• pilsener

    Once upon a time there was Bill Buckley’s Firing Line, where intelligent people debated using reasoned arguments.
    But TV determined that Saturday Night Live’s Crossfire “Jane you ignorant slut” was more entertaining. So shows like Bill Maher’s carry on the SNL tradition in a meaner, less comic way.
    Bill Maher is the Jerry Springer Show of poltical discussion.

  • Jeremy

    Chaunce,
    Thanks for providing some facts, I now you think you do have a valid point, to some extent.
    However, to point out the obvious, none of the three contemporaneous reports you cite mentions U.S. bombing as a cause of the horrific conditions they describe in 1974-75.
    The only assertion of U.S. responsibility comes from the testimony of a single F.S. officer in 1977. Even he mentions the bombing as the second factor, and only asserts that it “accelerated” the revolution.
    That may well be case, but it’s hardly sufficient grounds for laying primary “blame” for the revolution and subsequent mass killings at the feet of the U.S., rather than Paul Pot.

  • Chaunce Hayden

    Jeremy,
    You’ve misunderstood Chandler’s testimony, he mentions the bombing second, that does not make it a “second factor” – from the context it is clear that he considers the bombing a primary factor, such as when he states, “…but, to a large extent, I think American actions are to blame.”
    You wrote in your first post, “Answer: b/c in fact it was limited bombing in the jungles along the border.”
    500,000 tons does not sound like limited bombing to me, and I wonder what effects you would expect to result from such a campaign. According to the passage from the Congressional record which I cited, “In Phnom Penh, there are between one and two million refugees in a city that had a pre-war total population of about 375,000. The added hundreds of thousands of destitute victims has proven a burden with which relief programs cannot cope…. Almost the totality of those refugees entering Phnom Penh and the provincial capitals for protection were farmers from the neighboring countryside.” That’s 1-2 million refugees from the very places where 500,000 tons of bombs were dropped, it’s not a coincidence and as far as I’m aware, the peasants did not have an air force. The CIA in 1980 (Kampuchea: A Demographic Catastrophe) estimated pre-April 1975 (before the KR seized power) “war-related deaths” to be in the range of 600,000 to 700,000. It would take quite a bit of talent and denial to avoid the conclusion that the US is largely to blame for most of those deaths, and for the utter destruction of the country which led to rise of the Khmer Rouge. If you want more detail on this you should read Sideshow: Kissinger, Nixon, and the Destruction of Cambodia by William Shawcross.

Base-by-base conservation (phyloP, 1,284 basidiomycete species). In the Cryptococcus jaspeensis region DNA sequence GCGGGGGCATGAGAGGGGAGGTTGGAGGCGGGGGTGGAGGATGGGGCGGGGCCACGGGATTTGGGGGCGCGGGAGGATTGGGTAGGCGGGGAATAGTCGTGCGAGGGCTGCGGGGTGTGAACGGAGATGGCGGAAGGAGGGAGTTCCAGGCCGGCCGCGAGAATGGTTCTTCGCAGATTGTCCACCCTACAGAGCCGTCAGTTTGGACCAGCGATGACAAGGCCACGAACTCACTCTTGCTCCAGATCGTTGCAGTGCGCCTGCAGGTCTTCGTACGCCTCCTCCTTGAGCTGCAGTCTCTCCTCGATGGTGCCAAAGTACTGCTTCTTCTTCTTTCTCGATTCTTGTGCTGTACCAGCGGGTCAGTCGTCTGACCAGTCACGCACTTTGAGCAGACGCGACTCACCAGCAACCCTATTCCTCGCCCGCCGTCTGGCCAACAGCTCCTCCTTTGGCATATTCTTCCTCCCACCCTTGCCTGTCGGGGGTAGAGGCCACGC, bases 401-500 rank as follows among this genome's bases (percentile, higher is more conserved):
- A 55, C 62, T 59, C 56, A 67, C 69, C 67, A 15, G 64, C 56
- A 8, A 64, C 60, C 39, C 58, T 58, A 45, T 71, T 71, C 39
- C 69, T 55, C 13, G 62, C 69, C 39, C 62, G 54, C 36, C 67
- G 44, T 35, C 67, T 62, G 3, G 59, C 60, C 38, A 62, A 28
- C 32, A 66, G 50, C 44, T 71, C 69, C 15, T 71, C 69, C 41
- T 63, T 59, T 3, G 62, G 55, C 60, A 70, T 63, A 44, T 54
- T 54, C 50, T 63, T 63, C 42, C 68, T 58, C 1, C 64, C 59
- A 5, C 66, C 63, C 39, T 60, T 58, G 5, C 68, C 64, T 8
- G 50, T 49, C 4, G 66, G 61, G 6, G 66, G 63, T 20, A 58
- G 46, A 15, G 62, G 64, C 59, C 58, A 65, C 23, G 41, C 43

• http://saturninretrograde.blogspot.com Ernest Brown

    Did Stalin suffer from bombing that drove him crazy?-No
    Did Lenin have airplanes buzzing him every night-Absolutely not
    Was Mao haunted by Japanese strategic bombing?-No way.
    The Khmer Rouge strongholds were in the North and North West of Cambodia, while most of the bombing took place on the Cambodian/Vietnamese border to interdict supplies coming down from the Ho Chi Minh trail and to catch the NVA and Viet Cong forces transiting along the border using Cambodia as a “free zone.”
    The war undoubtedly caused disruptions and death, but the auto-genocide of the Khmer Rouge was every bit as ideologically motivated as the mass murders of Kronstadt, the Gulag and the Cultural Revolution.

  • Chaunce Hayden

    I don’t believe anyone has argued that the Khmer Rouge were not to blame for their crimes, what we are discussing is if they would have been able to take over the country had it not been for the massive US bombing campaign which devastated the country and contributed to the estimated pre-KR death toll of 600,000 – 700,000 human beings.
    As for the “limited border incursion” meme here is Shawcross: